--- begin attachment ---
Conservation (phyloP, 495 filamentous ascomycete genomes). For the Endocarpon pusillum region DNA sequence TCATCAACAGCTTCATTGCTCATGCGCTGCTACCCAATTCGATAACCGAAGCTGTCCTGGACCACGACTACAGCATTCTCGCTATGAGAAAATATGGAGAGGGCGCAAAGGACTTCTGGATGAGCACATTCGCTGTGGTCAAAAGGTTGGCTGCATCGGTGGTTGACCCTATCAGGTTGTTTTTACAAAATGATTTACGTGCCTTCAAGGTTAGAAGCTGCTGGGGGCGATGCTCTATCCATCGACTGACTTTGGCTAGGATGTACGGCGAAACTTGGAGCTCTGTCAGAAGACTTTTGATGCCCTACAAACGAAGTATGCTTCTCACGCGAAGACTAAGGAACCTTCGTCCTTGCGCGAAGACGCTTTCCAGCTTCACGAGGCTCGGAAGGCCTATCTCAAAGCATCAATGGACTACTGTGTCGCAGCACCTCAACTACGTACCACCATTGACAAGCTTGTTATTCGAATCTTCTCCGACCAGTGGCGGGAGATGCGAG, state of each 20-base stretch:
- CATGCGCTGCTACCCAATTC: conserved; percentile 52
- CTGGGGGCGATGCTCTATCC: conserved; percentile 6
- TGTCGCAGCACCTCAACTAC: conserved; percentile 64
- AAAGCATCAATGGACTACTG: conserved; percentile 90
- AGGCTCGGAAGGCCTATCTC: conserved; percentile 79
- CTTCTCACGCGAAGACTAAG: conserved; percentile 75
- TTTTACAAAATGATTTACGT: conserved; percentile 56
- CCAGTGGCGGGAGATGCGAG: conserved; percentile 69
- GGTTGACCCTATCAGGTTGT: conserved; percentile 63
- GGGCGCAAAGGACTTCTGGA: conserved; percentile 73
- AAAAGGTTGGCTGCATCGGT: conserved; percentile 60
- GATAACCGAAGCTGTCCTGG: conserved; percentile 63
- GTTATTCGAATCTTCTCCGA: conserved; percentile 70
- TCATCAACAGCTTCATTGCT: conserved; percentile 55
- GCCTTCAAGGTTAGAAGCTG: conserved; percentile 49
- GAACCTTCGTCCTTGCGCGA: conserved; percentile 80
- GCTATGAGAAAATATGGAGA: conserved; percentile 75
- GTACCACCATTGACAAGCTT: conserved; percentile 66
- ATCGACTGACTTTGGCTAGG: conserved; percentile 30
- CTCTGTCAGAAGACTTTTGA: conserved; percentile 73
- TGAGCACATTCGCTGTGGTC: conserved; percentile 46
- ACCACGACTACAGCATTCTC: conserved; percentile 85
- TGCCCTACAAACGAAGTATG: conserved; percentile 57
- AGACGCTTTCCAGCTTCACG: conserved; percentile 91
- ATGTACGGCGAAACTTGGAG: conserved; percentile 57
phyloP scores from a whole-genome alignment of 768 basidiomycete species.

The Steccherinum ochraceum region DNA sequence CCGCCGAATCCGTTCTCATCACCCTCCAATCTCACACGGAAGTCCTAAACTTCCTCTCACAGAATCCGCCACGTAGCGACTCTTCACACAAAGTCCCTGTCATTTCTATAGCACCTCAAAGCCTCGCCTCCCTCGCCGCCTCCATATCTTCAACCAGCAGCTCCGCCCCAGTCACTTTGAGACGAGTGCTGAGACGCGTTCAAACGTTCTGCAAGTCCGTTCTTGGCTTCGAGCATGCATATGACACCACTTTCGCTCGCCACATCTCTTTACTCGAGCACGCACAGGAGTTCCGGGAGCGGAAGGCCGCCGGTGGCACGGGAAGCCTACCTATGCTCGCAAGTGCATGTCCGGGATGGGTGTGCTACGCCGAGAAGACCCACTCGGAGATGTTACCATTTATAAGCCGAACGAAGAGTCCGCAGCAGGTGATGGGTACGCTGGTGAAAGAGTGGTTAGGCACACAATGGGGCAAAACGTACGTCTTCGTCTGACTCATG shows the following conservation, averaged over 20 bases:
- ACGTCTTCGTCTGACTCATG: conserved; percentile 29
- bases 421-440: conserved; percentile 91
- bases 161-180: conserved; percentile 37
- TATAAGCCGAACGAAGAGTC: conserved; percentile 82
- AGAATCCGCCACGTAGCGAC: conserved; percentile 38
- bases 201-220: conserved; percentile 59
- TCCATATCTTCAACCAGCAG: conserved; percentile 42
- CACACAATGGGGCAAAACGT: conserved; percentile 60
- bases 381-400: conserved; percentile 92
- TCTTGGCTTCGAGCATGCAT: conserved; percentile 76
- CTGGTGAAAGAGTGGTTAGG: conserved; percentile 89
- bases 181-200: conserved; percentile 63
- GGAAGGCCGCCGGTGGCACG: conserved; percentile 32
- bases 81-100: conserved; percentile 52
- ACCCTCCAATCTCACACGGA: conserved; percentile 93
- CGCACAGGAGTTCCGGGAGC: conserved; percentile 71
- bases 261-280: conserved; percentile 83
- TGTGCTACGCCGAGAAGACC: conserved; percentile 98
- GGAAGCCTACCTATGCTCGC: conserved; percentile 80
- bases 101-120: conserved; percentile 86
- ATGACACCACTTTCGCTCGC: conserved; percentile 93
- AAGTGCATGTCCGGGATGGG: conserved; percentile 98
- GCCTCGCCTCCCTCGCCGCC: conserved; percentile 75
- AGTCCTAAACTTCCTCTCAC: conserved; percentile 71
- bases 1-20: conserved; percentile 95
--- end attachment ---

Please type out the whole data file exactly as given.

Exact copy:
Conservation (phyloP, 495 filamentous ascomycete genomes). For the Endocarpon pusillum region DNA sequence TCATCAACAGCTTCATTGCTCATGCGCTGCTACCCAATTCGATAACCGAAGCTGTCCTGGACCACGACTACAGCATTCTCGCTATGAGAAAATATGGAGAGGGCGCAAAGGACTTCTGGATGAGCACATTCGCTGTGGTCAAAAGGTTGGCTGCATCGGTGGTTGACCCTATCAGGTTGTTTTTACAAAATGATTTACGTGCCTTCAAGGTTAGAAGCTGCTGGGGGCGATGCTCTATCCATCGACTGACTTTGGCTAGGATGTACGGCGAAACTTGGAGCTCTGTCAGAAGACTTTTGATGCCCTACAAACGAAGTATGCTTCTCACGCGAAGACTAAGGAACCTTCGTCCTTGCGCGAAGACGCTTTCCAGCTTCACGAGGCTCGGAAGGCCTATCTCAAAGCATCAATGGACTACTGTGTCGCAGCACCTCAACTACGTACCACCATTGACAAGCTTGTTATTCGAATCTTCTCCGACCAGTGGCGGGAGATGCGAG, state of each 20-base stretch:
- CATGCGCTGCTACCCAATTC: conserved; percentile 52
- CTGGGGGCGATGCTCTATCC: conserved; percentile 6
- TGTCGCAGCACCTCAACTAC: conserved; percentile 64
- AAAGCATCAATGGACTACTG: conserved; percentile 90
- AGGCTCGGAAGGCCTATCTC: conserved; percentile 79
- CTTCTCACGCGAAGACTAAG: conserved; percentile 75
- TTTTACAAAATGATTTACGT: conserved; percentile 56
- CCAGTGGCGGGAGATGCGAG: conserved; percentile 69
- GGTTGACCCTATCAGGTTGT: conserved; percentile 63
- GGGCGCAAAGGACTTCTGGA: conserved; percentile 73
- AAAAGGTTGGCTGCATCGGT: conserved; percentile 60
- GATAACCGAAGCTGTCCTGG: conserved; percentile 63
- GTTATTCGAATCTTCTCCGA: conserved; percentile 70
- TCATCAACAGCTTCATTGCT: conserved; percentile 55
- GCCTTCAAGGTTAGAAGCTG: conserved; percentile 49
- GAACCTTCGTCCTTGCGCGA: conserved; percentile 80
- GCTATGAGAAAATATGGAGA: conserved; percentile 75
- GTACCACCATTGACAAGCTT: conserved; percentile 66
- ATCGACTGACTTTGGCTAGG: conserved; percentile 30
- CTCTGTCAGAAGACTTTTGA: conserved; percentile 73
- TGAGCACATTCGCTGTGGTC: conserved; percentile 46
- ACCACGACTACAGCATTCTC: conserved; percentile 85
- TGCCCTACAAACGAAGTATG: conserved; percentile 57
- AGACGCTTTCCAGCTTCACG: conserved; percentile 91
- ATGTACGGCGAAACTTGGAG: conserved; percentile 57
phyloP scores from a whole-genome alignment of 768 basidiomycete species.

The Steccherinum ochraceum region DNA sequence CCGCCGAATCCGTTCTCATCACCCTCCAATCTCACACGGAAGTCCTAAACTTCCTCTCACAGAATCCGCCACGTAGCGACTCTTCACACAAAGTCCCTGTCATTTCTATAGCACCTCAAAGCCTCGCCTCCCTCGCCGCCTCCATATCTTCAACCAGCAGCTCCGCCCCAGTCACTTTGAGACGAGTGCTGAGACGCGTTCAAACGTTCTGCAAGTCCGTTCTTGGCTTCGAGCATGCATATGACACCACTTTCGCTCGCCACATCTCTTTACTCGAGCACGCACAGGAGTTCCGGGAGCGGAAGGCCGCCGGTGGCACGGGAAGCCTACCTATGCTCGCAAGTGCATGTCCGGGATGGGTGTGCTACGCCGAGAAGACCCACTCGGAGATGTTACCATTTATAAGCCGAACGAAGAGTCCGCAGCAGGTGATGGGTACGCTGGTGAAAGAGTGGTTAGGCACACAATGGGGCAAAACGTACGTCTTCGTCTGACTCATG shows the following conservation, averaged over 20 bases:
- ACGTCTTCGTCTGACTCATG: conserved; percentile 29
- bases 421-440: conserved; percentile 91
- bases 161-180: conserved; percentile 37
- TATAAGCCGAACGAAGAGTC: conserved; percentile 82
- AGAATCCGCCACGTAGCGAC: conserved; percentile 38
- bases 201-220: conserved; percentile 59
- TCCATATCTTCAACCAGCAG: conserved; percentile 42
- CACACAATGGGGCAAAACGT: conserved; percentile 60
- bases 381-400: conserved; percentile 92
- TCTTGGCTTCGAGCATGCAT: conserved; percentile 76
- CTGGTGAAAGAGTGGTTAGG: conserved; percentile 89
- bases 181-200: conserved; percentile 63
- GGAAGGCCGCCGGTGGCACG: conserved; percentile 32
- bases 81-100: conserved; percentile 52
- ACCCTCCAATCTCACACGGA: conserved; percentile 93
- CGCACAGGAGTTCCGGGAGC: conserved; percentile 71
- bases 261-280: conserved; percentile 83
- TGTGCTACGCCGAGAAGACC: conserved; percentile 98
- GGAAGCCTACCTATGCTCGC: conserved; percentile 80
- bases 101-120: conserved; percentile 86
- ATGACACCACTTTCGCTCGC: conserved; percentile 93
- AAGTGCATGTCCGGGATGGG: conserved; percentile 98
- GCCTCGCCTCCCTCGCCGCC: conserved; percentile 75
- AGTCCTAAACTTCCTCTCAC: conserved; percentile 71
- bases 1-20: conserved; percentile 95